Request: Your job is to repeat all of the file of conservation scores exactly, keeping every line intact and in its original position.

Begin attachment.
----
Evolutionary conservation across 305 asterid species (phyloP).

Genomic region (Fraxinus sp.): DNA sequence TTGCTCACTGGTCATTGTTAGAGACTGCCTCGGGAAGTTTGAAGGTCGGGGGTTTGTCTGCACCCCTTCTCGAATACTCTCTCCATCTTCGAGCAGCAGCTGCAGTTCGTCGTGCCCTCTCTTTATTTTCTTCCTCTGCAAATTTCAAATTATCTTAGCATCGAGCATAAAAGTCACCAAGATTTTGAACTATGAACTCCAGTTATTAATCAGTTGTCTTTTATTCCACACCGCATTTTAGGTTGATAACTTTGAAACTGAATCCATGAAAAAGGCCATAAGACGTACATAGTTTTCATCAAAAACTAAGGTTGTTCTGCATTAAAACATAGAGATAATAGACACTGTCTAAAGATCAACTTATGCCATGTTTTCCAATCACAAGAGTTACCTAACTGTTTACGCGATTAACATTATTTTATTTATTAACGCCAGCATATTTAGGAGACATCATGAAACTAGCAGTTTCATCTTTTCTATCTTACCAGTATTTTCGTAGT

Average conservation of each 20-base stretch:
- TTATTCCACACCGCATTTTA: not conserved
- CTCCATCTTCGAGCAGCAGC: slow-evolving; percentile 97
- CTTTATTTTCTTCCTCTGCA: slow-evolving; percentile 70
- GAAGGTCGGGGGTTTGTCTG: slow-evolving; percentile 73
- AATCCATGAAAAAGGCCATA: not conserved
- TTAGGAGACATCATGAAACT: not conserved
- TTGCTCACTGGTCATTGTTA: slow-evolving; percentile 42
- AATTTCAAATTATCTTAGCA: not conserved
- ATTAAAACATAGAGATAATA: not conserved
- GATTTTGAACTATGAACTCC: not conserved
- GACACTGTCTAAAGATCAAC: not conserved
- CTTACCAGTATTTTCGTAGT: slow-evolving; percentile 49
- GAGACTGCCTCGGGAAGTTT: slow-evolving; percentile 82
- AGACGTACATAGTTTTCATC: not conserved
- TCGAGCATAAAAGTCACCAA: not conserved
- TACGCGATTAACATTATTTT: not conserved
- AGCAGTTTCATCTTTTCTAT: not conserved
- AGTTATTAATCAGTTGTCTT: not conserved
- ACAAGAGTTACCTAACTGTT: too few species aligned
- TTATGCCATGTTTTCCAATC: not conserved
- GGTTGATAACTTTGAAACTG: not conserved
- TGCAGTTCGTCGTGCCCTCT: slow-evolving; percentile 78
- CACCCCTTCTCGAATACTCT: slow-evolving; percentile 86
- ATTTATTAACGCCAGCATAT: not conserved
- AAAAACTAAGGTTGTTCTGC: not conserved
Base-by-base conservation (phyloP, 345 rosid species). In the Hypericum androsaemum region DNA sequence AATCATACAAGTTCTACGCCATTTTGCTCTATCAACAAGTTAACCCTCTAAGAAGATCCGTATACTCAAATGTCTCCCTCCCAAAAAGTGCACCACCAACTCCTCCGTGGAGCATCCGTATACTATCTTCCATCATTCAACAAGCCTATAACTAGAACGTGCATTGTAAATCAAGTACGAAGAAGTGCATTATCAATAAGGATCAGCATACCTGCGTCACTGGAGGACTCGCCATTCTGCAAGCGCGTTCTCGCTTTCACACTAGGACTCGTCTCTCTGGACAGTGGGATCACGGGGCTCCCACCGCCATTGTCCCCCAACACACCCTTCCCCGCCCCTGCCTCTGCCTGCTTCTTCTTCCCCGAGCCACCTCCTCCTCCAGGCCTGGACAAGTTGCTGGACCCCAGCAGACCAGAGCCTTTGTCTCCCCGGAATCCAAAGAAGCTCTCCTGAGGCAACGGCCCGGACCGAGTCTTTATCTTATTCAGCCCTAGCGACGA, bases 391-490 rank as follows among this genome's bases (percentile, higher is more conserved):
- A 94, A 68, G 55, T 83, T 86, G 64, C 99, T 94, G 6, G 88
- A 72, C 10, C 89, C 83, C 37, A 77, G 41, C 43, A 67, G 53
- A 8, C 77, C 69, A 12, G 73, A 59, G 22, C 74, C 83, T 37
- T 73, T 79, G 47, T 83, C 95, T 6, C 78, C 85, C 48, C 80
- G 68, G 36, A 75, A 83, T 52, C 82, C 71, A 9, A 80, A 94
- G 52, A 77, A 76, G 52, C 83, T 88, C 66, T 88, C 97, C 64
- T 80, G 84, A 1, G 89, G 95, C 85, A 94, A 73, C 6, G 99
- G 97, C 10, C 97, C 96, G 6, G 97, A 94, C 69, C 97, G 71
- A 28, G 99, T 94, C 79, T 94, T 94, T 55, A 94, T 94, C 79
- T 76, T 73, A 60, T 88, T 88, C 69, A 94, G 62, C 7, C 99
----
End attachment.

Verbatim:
Evolutionary conservation across 305 asterid species (phyloP).

Genomic region (Fraxinus sp.): DNA sequence TTGCTCACTGGTCATTGTTAGAGACTGCCTCGGGAAGTTTGAAGGTCGGGGGTTTGTCTGCACCCCTTCTCGAATACTCTCTCCATCTTCGAGCAGCAGCTGCAGTTCGTCGTGCCCTCTCTTTATTTTCTTCCTCTGCAAATTTCAAATTATCTTAGCATCGAGCATAAAAGTCACCAAGATTTTGAACTATGAACTCCAGTTATTAATCAGTTGTCTTTTATTCCACACCGCATTTTAGGTTGATAACTTTGAAACTGAATCCATGAAAAAGGCCATAAGACGTACATAGTTTTCATCAAAAACTAAGGTTGTTCTGCATTAAAACATAGAGATAATAGACACTGTCTAAAGATCAACTTATGCCATGTTTTCCAATCACAAGAGTTACCTAACTGTTTACGCGATTAACATTATTTTATTTATTAACGCCAGCATATTTAGGAGACATCATGAAACTAGCAGTTTCATCTTTTCTATCTTACCAGTATTTTCGTAGT

Average conservation of each 20-base stretch:
- TTATTCCACACCGCATTTTA: not conserved
- CTCCATCTTCGAGCAGCAGC: slow-evolving; percentile 97
- CTTTATTTTCTTCCTCTGCA: slow-evolving; percentile 70
- GAAGGTCGGGGGTTTGTCTG: slow-evolving; percentile 73
- AATCCATGAAAAAGGCCATA: not conserved
- TTAGGAGACATCATGAAACT: not conserved
- TTGCTCACTGGTCATTGTTA: slow-evolving; percentile 42
- AATTTCAAATTATCTTAGCA: not conserved
- ATTAAAACATAGAGATAATA: not conserved
- GATTTTGAACTATGAACTCC: not conserved
- GACACTGTCTAAAGATCAAC: not conserved
- CTTACCAGTATTTTCGTAGT: slow-evolving; percentile 49
- GAGACTGCCTCGGGAAGTTT: slow-evolving; percentile 82
- AGACGTACATAGTTTTCATC: not conserved
- TCGAGCATAAAAGTCACCAA: not conserved
- TACGCGATTAACATTATTTT: not conserved
- AGCAGTTTCATCTTTTCTAT: not conserved
- AGTTATTAATCAGTTGTCTT: not conserved
- ACAAGAGTTACCTAACTGTT: too few species aligned
- TTATGCCATGTTTTCCAATC: not conserved
- GGTTGATAACTTTGAAACTG: not conserved
- TGCAGTTCGTCGTGCCCTCT: slow-evolving; percentile 78
- CACCCCTTCTCGAATACTCT: slow-evolving; percentile 86
- ATTTATTAACGCCAGCATAT: not conserved
- AAAAACTAAGGTTGTTCTGC: not conserved
Base-by-base conservation (phyloP, 345 rosid species). In the Hypericum androsaemum region DNA sequence AATCATACAAGTTCTACGCCATTTTGCTCTATCAACAAGTTAACCCTCTAAGAAGATCCGTATACTCAAATGTCTCCCTCCCAAAAAGTGCACCACCAACTCCTCCGTGGAGCATCCGTATACTATCTTCCATCATTCAACAAGCCTATAACTAGAACGTGCATTGTAAATCAAGTACGAAGAAGTGCATTATCAATAAGGATCAGCATACCTGCGTCACTGGAGGACTCGCCATTCTGCAAGCGCGTTCTCGCTTTCACACTAGGACTCGTCTCTCTGGACAGTGGGATCACGGGGCTCCCACCGCCATTGTCCCCCAACACACCCTTCCCCGCCCCTGCCTCTGCCTGCTTCTTCTTCCCCGAGCCACCTCCTCCTCCAGGCCTGGACAAGTTGCTGGACCCCAGCAGACCAGAGCCTTTGTCTCCCCGGAATCCAAAGAAGCTCTCCTGAGGCAACGGCCCGGACCGAGTCTTTATCTTATTCAGCCCTAGCGACGA, bases 391-490 rank as follows among this genome's bases (percentile, higher is more conserved):
- A 94, A 68, G 55, T 83, T 86, G 64, C 99, T 94, G 6, G 88
- A 72, C 10, C 89, C 83, C 37, A 77, G 41, C 43, A 67, G 53
- A 8, C 77, C 69, A 12, G 73, A 59, G 22, C 74, C 83, T 37
- T 73, T 79, G 47, T 83, C 95, T 6, C 78, C 85, C 48, C 80
- G 68, G 36, A 75, A 83, T 52, C 82, C 71, A 9, A 80, A 94
- G 52, A 77, A 76, G 52, C 83, T 88, C 66, T 88, C 97, C 64
- T 80, G 84, A 1, G 89, G 95, C 85, A 94, A 73, C 6, G 99
- G 97, C 10, C 97, C 96, G 6, G 97, A 94, C 69, C 97, G 71
- A 28, G 99, T 94, C 79, T 94, T 94, T 55, A 94, T 94, C 79
- T 76, T 73, A 60, T 88, T 88, C 69, A 94, G 62, C 7, C 99